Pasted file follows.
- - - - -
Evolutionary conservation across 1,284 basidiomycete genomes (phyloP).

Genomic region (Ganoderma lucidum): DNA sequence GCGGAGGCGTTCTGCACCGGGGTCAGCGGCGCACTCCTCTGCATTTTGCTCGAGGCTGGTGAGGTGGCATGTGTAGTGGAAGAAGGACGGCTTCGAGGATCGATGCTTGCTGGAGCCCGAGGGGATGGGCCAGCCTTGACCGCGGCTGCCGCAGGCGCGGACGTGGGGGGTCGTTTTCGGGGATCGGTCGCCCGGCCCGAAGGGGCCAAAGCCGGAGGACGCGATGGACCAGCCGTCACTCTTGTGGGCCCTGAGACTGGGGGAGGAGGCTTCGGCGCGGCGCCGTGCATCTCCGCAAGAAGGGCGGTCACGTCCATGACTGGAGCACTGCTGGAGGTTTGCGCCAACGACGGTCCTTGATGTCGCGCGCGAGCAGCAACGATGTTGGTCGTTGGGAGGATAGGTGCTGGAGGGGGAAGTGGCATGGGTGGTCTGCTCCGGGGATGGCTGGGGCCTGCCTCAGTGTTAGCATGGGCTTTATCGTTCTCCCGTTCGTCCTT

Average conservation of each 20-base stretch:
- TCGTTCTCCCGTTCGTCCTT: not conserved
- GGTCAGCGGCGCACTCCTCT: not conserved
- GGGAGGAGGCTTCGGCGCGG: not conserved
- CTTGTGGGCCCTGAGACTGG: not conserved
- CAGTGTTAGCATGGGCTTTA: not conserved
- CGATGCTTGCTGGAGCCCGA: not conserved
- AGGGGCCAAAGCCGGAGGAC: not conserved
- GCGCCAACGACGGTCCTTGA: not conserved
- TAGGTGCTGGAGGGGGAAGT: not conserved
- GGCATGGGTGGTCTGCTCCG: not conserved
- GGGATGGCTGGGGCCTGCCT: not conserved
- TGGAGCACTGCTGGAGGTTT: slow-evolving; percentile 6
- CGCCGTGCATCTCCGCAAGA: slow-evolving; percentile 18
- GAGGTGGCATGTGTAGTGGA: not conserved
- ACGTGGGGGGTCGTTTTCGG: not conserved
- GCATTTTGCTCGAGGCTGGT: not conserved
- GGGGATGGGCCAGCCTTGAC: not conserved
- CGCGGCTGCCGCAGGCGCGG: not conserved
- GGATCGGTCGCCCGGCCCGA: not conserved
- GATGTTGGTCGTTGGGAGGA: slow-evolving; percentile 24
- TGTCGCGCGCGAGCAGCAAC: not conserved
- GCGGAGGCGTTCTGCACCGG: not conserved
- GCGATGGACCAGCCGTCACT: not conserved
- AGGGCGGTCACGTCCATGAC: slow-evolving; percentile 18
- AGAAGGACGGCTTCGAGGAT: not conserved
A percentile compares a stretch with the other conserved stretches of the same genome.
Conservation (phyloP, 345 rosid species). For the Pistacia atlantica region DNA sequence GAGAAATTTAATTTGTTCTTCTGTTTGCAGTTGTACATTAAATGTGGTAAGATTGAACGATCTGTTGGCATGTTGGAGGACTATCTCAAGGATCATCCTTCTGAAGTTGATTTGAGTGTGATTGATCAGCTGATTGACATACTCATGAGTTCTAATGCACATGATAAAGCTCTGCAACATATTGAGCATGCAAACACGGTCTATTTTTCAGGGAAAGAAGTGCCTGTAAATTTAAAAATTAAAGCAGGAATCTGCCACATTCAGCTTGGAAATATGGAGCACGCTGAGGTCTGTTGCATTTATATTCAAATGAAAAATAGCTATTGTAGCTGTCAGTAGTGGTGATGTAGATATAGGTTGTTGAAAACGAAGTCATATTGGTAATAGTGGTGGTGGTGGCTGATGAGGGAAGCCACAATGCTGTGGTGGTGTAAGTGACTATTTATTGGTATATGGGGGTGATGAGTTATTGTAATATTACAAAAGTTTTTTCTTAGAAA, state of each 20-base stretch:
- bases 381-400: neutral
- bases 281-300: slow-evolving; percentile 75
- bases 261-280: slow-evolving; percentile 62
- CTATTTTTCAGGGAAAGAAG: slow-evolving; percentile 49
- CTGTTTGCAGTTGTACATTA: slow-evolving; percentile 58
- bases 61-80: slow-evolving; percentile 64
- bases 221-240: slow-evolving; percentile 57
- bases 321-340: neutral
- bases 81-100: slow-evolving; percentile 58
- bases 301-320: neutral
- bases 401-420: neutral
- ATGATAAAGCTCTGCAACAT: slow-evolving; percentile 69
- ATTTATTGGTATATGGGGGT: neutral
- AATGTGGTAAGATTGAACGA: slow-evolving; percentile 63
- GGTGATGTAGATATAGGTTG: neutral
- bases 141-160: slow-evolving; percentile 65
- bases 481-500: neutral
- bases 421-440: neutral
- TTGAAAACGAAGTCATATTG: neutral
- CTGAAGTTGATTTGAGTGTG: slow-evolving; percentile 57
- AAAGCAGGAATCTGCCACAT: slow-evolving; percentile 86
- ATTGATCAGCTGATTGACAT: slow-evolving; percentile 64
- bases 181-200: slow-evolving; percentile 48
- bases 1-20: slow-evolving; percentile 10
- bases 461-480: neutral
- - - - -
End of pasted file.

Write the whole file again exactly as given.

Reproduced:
Evolutionary conservation across 1,284 basidiomycete genomes (phyloP).

Genomic region (Ganoderma lucidum): DNA sequence GCGGAGGCGTTCTGCACCGGGGTCAGCGGCGCACTCCTCTGCATTTTGCTCGAGGCTGGTGAGGTGGCATGTGTAGTGGAAGAAGGACGGCTTCGAGGATCGATGCTTGCTGGAGCCCGAGGGGATGGGCCAGCCTTGACCGCGGCTGCCGCAGGCGCGGACGTGGGGGGTCGTTTTCGGGGATCGGTCGCCCGGCCCGAAGGGGCCAAAGCCGGAGGACGCGATGGACCAGCCGTCACTCTTGTGGGCCCTGAGACTGGGGGAGGAGGCTTCGGCGCGGCGCCGTGCATCTCCGCAAGAAGGGCGGTCACGTCCATGACTGGAGCACTGCTGGAGGTTTGCGCCAACGACGGTCCTTGATGTCGCGCGCGAGCAGCAACGATGTTGGTCGTTGGGAGGATAGGTGCTGGAGGGGGAAGTGGCATGGGTGGTCTGCTCCGGGGATGGCTGGGGCCTGCCTCAGTGTTAGCATGGGCTTTATCGTTCTCCCGTTCGTCCTT

Average conservation of each 20-base stretch:
- TCGTTCTCCCGTTCGTCCTT: not conserved
- GGTCAGCGGCGCACTCCTCT: not conserved
- GGGAGGAGGCTTCGGCGCGG: not conserved
- CTTGTGGGCCCTGAGACTGG: not conserved
- CAGTGTTAGCATGGGCTTTA: not conserved
- CGATGCTTGCTGGAGCCCGA: not conserved
- AGGGGCCAAAGCCGGAGGAC: not conserved
- GCGCCAACGACGGTCCTTGA: not conserved
- TAGGTGCTGGAGGGGGAAGT: not conserved
- GGCATGGGTGGTCTGCTCCG: not conserved
- GGGATGGCTGGGGCCTGCCT: not conserved
- TGGAGCACTGCTGGAGGTTT: slow-evolving; percentile 6
- CGCCGTGCATCTCCGCAAGA: slow-evolving; percentile 18
- GAGGTGGCATGTGTAGTGGA: not conserved
- ACGTGGGGGGTCGTTTTCGG: not conserved
- GCATTTTGCTCGAGGCTGGT: not conserved
- GGGGATGGGCCAGCCTTGAC: not conserved
- CGCGGCTGCCGCAGGCGCGG: not conserved
- GGATCGGTCGCCCGGCCCGA: not conserved
- GATGTTGGTCGTTGGGAGGA: slow-evolving; percentile 24
- TGTCGCGCGCGAGCAGCAAC: not conserved
- GCGGAGGCGTTCTGCACCGG: not conserved
- GCGATGGACCAGCCGTCACT: not conserved
- AGGGCGGTCACGTCCATGAC: slow-evolving; percentile 18
- AGAAGGACGGCTTCGAGGAT: not conserved
A percentile compares a stretch with the other conserved stretches of the same genome.
Conservation (phyloP, 345 rosid species). For the Pistacia atlantica region DNA sequence GAGAAATTTAATTTGTTCTTCTGTTTGCAGTTGTACATTAAATGTGGTAAGATTGAACGATCTGTTGGCATGTTGGAGGACTATCTCAAGGATCATCCTTCTGAAGTTGATTTGAGTGTGATTGATCAGCTGATTGACATACTCATGAGTTCTAATGCACATGATAAAGCTCTGCAACATATTGAGCATGCAAACACGGTCTATTTTTCAGGGAAAGAAGTGCCTGTAAATTTAAAAATTAAAGCAGGAATCTGCCACATTCAGCTTGGAAATATGGAGCACGCTGAGGTCTGTTGCATTTATATTCAAATGAAAAATAGCTATTGTAGCTGTCAGTAGTGGTGATGTAGATATAGGTTGTTGAAAACGAAGTCATATTGGTAATAGTGGTGGTGGTGGCTGATGAGGGAAGCCACAATGCTGTGGTGGTGTAAGTGACTATTTATTGGTATATGGGGGTGATGAGTTATTGTAATATTACAAAAGTTTTTTCTTAGAAA, state of each 20-base stretch:
- bases 381-400: neutral
- bases 281-300: slow-evolving; percentile 75
- bases 261-280: slow-evolving; percentile 62
- CTATTTTTCAGGGAAAGAAG: slow-evolving; percentile 49
- CTGTTTGCAGTTGTACATTA: slow-evolving; percentile 58
- bases 61-80: slow-evolving; percentile 64
- bases 221-240: slow-evolving; percentile 57
- bases 321-340: neutral
- bases 81-100: slow-evolving; percentile 58
- bases 301-320: neutral
- bases 401-420: neutral
- ATGATAAAGCTCTGCAACAT: slow-evolving; percentile 69
- ATTTATTGGTATATGGGGGT: neutral
- AATGTGGTAAGATTGAACGA: slow-evolving; percentile 63
- GGTGATGTAGATATAGGTTG: neutral
- bases 141-160: slow-evolving; percentile 65
- bases 481-500: neutral
- bases 421-440: neutral
- TTGAAAACGAAGTCATATTG: neutral
- CTGAAGTTGATTTGAGTGTG: slow-evolving; percentile 57
- AAAGCAGGAATCTGCCACAT: slow-evolving; percentile 86
- ATTGATCAGCTGATTGACAT: slow-evolving; percentile 64
- bases 181-200: slow-evolving; percentile 48
- bases 1-20: slow-evolving; percentile 10
- bases 461-480: neutral